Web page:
OpenNxSerialization 2.0 (August 08, 2008)

Changes in this version include:

  • Arrays and collections serialization is now significantly faster.
  • New surrogates for a lot of built-in types.
  • Support for serialization of containers in the System.Collections.Generic namespace.
  • Support for serialization of BitVector32, BitArray and KeyValuePair objects.
  • Support for serialization of Type objects.
  • Surrogate redirection support now provided.
  • Dynamic (on the fly) surrogates now supported.
  • Major refactoring of the API.
  • Quite a few enhancements and utilities everywhere.

OpenNxSerialization 1.5 (March 12, 2008)

Changes in this version include:

  • NxFormatter now implements IRemotingFormatter.
  • New surrogates for a lot of built-in types.
  • Support for serialization of ISerializable objects.
  • Support for serialization of MarshalByRef objects.
  • Support for generic versions of SerializeAs and DeserializeAs functions.
  • Streaming context can now contain application specific items.
  • Quite a few enhancements and utilities everywhere.

OpenNxSerialization 1.0 (CompactSerialization 2.5) (July 21, 2007)

Once again, thanks to all contributors. Changes in this version include:

  • CompactSerialization 2.5 is now OpenNxSerialization 1.0.
  • Support for multiple instances of TypeSurrogateSelector.
  • Support for SerializeAs and DeserializeAs functions (faster and more compact).
  • Reader does not close the base stream.
  • Support to configure types using a config file.
  • Quite a few enhancements and utilities everywhere.

CompactSerialization 2.0 (May 17, 2006)

This has been possible due to the wonderful feedback I've received. Thanks to all contributors. Changes in this version include:

  • Support for .NET 2.0 Nullable types.
  • Circular and shared references are now handled wisely.
  • Support for permanent/hard type handles.
  • Support for enumerations, SortedList etc.
  • Major refactoring of the internal and public APIs.
  • Improved performance at places, and decreased at places Smile | :) .

CompactSerialization 1.0 (Feb 15, 2006)

  • Released the initial version of the framework.

License

This article, along with any associated source code and files, is licensed under The GNU General Public License (GPLv3)

About the Author

.Shoaib
Architect
Pakistan Pakistan
Let a = b ....... (1)
a - b = a - b
a^2 - ab = a^2 - ab
a^2 - ab = a^2 - b^2 (from 1)
a (a - b) = (a + b) (a - b)
a = (a + b) ...... (2)
 
if a = 1
1 = (1 + 1) (from 1 & 2)
1 = 2 !!

Comments and Discussions

 
AnswerRe: XmlSerialization Pinmember.Shoaib3-Jul-08 19:17 
GeneralRe: XmlSerialization [modified] Pinmemberjboarman7-Jul-08 15:10 
QuestionRe: XmlSerialization Pinmember.Shoaib20-Jul-08 18:53 
AnswerRe: XmlSerialization Pinmemberjboarman21-Jul-08 6:22 
GeneralOpenNxSerialization within Shared Cache Pinmemberschuetz25-Apr-08 6:13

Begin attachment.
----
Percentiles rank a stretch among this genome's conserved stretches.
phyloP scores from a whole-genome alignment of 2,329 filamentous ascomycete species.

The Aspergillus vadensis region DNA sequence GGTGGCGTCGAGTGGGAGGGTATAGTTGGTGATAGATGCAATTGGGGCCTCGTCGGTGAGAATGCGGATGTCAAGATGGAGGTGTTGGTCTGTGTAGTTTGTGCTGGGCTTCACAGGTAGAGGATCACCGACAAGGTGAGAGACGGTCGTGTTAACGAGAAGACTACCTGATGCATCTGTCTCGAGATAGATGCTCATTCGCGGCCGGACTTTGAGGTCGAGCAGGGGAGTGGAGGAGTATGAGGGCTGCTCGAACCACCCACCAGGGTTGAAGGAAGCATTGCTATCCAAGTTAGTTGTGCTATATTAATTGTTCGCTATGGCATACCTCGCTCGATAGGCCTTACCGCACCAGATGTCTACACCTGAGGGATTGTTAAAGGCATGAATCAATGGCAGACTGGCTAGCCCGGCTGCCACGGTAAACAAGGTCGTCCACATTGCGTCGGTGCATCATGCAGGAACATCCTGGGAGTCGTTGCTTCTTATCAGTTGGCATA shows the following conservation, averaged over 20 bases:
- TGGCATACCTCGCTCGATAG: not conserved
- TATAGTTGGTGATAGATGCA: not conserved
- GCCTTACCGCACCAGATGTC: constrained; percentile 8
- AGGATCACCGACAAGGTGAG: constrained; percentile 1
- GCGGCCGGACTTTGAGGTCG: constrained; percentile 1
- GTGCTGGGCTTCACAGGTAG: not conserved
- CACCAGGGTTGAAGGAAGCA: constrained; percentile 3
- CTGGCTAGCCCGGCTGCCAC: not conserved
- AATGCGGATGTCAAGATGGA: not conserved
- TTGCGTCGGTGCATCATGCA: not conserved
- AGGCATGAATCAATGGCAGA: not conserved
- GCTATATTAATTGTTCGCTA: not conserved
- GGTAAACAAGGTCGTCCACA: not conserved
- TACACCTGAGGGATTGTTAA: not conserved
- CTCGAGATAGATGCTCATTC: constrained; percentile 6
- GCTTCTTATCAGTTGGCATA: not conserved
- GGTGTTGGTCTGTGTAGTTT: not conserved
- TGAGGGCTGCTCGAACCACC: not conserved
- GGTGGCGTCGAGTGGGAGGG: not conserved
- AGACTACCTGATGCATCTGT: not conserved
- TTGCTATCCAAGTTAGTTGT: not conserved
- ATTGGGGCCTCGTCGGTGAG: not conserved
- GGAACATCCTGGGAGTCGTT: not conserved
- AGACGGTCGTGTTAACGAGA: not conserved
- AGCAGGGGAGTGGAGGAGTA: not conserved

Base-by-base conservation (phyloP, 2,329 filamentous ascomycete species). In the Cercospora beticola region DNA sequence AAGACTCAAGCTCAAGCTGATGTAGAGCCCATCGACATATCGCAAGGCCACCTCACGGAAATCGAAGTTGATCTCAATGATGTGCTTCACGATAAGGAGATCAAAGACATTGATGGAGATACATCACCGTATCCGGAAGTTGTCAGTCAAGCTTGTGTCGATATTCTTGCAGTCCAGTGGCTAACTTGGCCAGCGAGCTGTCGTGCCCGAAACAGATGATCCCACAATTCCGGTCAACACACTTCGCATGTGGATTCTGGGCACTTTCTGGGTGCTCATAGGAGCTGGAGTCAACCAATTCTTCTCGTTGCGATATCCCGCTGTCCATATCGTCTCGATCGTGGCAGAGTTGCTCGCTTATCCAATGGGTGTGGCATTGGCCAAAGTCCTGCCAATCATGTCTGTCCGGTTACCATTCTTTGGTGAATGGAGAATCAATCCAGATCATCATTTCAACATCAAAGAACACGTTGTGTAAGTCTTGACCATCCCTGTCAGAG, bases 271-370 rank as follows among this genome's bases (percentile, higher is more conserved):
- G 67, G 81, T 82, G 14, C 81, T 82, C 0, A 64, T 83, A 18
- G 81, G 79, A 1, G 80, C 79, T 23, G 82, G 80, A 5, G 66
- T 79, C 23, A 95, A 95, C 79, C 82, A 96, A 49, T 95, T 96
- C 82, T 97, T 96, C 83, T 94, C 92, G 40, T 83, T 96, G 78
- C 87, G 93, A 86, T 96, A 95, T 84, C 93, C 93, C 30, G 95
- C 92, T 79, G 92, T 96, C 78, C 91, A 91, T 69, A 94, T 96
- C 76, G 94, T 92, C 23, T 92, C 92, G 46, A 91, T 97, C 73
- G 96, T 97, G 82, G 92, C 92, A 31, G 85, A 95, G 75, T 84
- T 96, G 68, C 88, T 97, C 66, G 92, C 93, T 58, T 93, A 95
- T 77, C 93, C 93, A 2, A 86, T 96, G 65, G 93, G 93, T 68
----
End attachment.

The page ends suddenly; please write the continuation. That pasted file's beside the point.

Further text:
AnswerRe: OpenNxSerialization within Shared Cache Pinmember.Shoaib28-Apr-08 21:32 
GeneralSurrogate Emitter PinmemberAaron Jackson11-Apr-08 8:01 
AnswerRe: Surrogate Emitter Pinmember.Shoaib13-Apr-08 19:48 
That's some great feedback. I really appreciate and value your comments.
 
As for the dynamic surrogate generation, it is something that i'm already working on. Actually, it's been there since quite a while but I didn't have the time to finish if off, but i'm still open to suggestions. My approach so far has been to have sort of a DynamicSurrogateBuilder that can generate surrogate for a given type. The generated surrogate can then be registered with the framework in the usual way. This can come in handy because you no longer have to implement surrogates or INxSerializable. However, I have always wanted to be able to attach surrogate methods with registered types so as to be able to avoid surrogate lookups and call the serialization code directly. Admittedly, I haven't explored enough to validate the possibility and therefore the performance gains of such a design. But does your comment reinforces the idea that there is a way to use the DynamicMethod to avoid the surrogate lookup? Can you please share your thoughts on that?
 
As for the remoting part, the "tedious" part is already done [Even in the released version you can find traces of IRemotingFormatter etc.], but somehow the results are not encouraging. Contrary to the belief that remoting performance can be increased, it actually degrades. Again, I face a shortage of time to investigate this apparent anomaly Frown | :(
 
>> Assuming you just wanted to serialize the payload though how might you approach that problem. If the BinaryFormatter was in the chain wouldn't it serialize the content before you even got a chance at it?
 
Exactly the issue, but is solved by writing a FormatterSink that takes care of serializing the payload as well as the meta data (remoting objects). You would need to serialize remoting objects so as to be able to get your hands at the payload.
GeneralRe: Surrogate Emitter PinmemberDerek Viljoen18-Jul-08 5:08 
AnswerRe: Surrogate Emitter Pinmember.Shoaib20-Jul-08 18:50 
GeneralRe: Surrogate Emitter PinmemberAaron Jackson23-Jul-08 8:48 
GeneralRe: Surrogate Emitter [modified] PinmemberAlex_120-Apr-08 20:02 
GeneralFix the license please PinmemberJean-Paul Mikkers2-Apr-08 11:29 
NewsRe: Fix the license please Pinmember.Shoaib3-Apr-08 21:34 
GeneralThe download link is wrong Pinmemberkjetilroe25-Jul-07 23:15 
GeneralIt would be nice if TypeSurrogateSelector wasn't static Pinmemberpatperry11-Jul-07 12:31 
AnswerRe: It would be nice if TypeSurrogateSelector wasn't static Pinmember.Shoaib11-Jul-07 19:27 
GeneralCommercial License PinmemberKay Herzam10-Jul-07 1:44 
AnswerRe: Commercial License Pinmember.Shoaib10-Jul-07 2:51 
QuestionCan you verify compatibility with Mono 1.2.4? PinmemberFelipe Decroaux28-May-07 3:59 
AnswerRe: Can you verify compatibility with Mono 1.2.4? Pinmember.Shoaib4-Jun-07 0:17 
AnswerRe: Can you verify compatibility with Mono 1.2.4? Pinmemberpatperry11-Jul-07 10:14 
GeneralRe: Can you verify compatibility with Mono 1.2.4? Pinmemberpatperry11-Jul-07 10:17 
Joke1=2, Not so fast :) PinmemberAlexandru Lungu30-Apr-07 5:03 
GeneralRe: 1=2, Not so fast :) Pinmemberbledazemi28-May-07 21:45